Susan Glaspell trifles Please Ensure Original Wor Formal Essay
- Length: 4 pages
- Sources: 3
- Subject: Criminal Justice
- Type: Essay
- Paper: #21349817
Excerpt from Essay :
Susan Glaspell,(Trifles). Please ensure original wor
There is a great deal of irony found in Susan Glaspell's work of literature entitled "Trifles." Irony, of course, is when words are used the exact opposite of their literal meaning. The concept of situation irony also exists within literature, in which characters act the exact opposite of the way that a certain situation calls for. An examination of Glaspell's work indicates that the author utilizes both these types of irony in conceiving the plot for her story in which a pair of wives -- untrained housewives -- are able to decipher the motive for a murder case in which law enforcement officials are not. This fact alone is an excellent example of situation irony, and the opposite of what a reader would expect from housewives and law enforcement officials involved in a murder case. A thorough deconstruction of the language of the text demonstrates that irony serves as the principle theme of this work which the very plot itself is based on.
After completing this work of literature, one of the most salient aspects of irony found within it is the title itself. The word trifles denotes frivolous, unimportant occupations or ways in which to spend one's time. However, by focusing on just such trifles regarding the murder case in which Minnie Wright has apparently killed her husband John, the untrained housewives (Mrs. Hale and Mrs. Peters) are able to find a highly convincing motive for the Minnie's act of murder. The irony of this fact is underscored by the reality that "Rural American women usually appear as marginal characters in mainstream early twentieth century literature" (Al-Khalili 132). As such, the preoccupations of Mrs. Wright and Mrs. Hale -- which include many concerns which seem unrelated to the murder -- are the exact opposite of trifles, and are highly important to the solving of this particular crime. The title is taken from the subsequent line of the Sherriff (Mrs. Peters' husband), who remarks that "women are used to worrying over trifles" (Glaspell). This statement is exceedingly ironic, since it is just Mrs. Peters and Mrs. Hale's worrying over "trifles," the pattern of Mrs. Wright's quilting, the condition of her dried fruit, which enables them to uncover her reason to want to kill her husband. Calling such concerns trifles then, and titling the play this word, is extremely ironic because they are the valuable concerns that eventually solve the case.
The plot of Glaspell's play, then, is effectively guided by situation irony in which the law enforcement officials, all of whom are male, are not able to find any evidence that suggests a motive for the murder of Mrs. Wright's husband, whereas the amateur women are able to. As such, the play has been characterized as "feminist" (Mustaza 489). One would expect the very opposite, that the experienced and well trained law enforcement professionals would be able to solve the case while the women would expect to contribute very little, since they have no formal training in te matter. The crux of the plot and the irony which moves it pertains to the fact that the men do not know where to look. And, even if they did know where to look, they do not know how to. The situation irony of this play is well evinced in the following quotation in which the Sherriff assumes that there is very little of value worth investigating downstairs because there is "Nothing here but kitchen things" (Glaspell). Ironically, those kitchen things and the things surrounding them are exactly what enable the women to formulate the evidence that Mrs. Wright likely murdered her husband because he killed the one thing brought her joy in the dreary environment of their home -- her singing bird. The results of the women's arranging things in the kitchen of Mrs. Wright, and the results of the law men investigating the scene of the crime, the bedroom, are the opposite of what a reader would expect to happen, and underscore the irony of this work.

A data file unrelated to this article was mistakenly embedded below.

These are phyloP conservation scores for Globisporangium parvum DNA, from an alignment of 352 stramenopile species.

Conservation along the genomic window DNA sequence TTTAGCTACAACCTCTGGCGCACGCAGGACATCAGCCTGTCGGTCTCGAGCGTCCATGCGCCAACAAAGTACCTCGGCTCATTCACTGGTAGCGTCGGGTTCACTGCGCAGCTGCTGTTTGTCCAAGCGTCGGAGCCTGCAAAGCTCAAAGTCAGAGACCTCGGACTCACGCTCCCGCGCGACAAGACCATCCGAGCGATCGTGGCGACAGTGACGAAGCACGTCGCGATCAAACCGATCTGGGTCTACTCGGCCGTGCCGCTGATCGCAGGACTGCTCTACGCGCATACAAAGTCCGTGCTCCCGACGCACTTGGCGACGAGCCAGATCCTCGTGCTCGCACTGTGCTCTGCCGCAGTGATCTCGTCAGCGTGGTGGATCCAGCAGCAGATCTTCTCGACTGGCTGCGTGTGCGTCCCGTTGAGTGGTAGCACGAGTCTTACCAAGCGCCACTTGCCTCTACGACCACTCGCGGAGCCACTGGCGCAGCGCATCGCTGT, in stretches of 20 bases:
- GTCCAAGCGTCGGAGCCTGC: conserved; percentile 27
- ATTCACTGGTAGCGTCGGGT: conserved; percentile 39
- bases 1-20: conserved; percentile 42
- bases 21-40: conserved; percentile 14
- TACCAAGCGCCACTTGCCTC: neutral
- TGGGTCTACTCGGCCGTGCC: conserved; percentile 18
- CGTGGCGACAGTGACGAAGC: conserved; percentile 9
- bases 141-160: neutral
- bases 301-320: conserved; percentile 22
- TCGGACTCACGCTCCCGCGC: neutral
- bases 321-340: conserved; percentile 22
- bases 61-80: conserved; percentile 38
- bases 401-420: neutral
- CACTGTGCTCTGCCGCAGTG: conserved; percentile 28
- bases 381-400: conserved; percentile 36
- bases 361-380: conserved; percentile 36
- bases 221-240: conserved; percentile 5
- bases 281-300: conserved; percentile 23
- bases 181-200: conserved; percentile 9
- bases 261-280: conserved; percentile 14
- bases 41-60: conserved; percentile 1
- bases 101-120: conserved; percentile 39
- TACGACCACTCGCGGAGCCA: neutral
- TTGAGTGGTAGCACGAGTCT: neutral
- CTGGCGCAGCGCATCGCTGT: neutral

Although the eventual finding of the bird is one of the key points of evidence that alludes to Mrs. Wright's murder, there are others that the women stumble upon by 'trifling' that indicate their law enforcement methods are far superior to those of the trained professionals. Those methods, however, are extremely indirect and are related to things which are…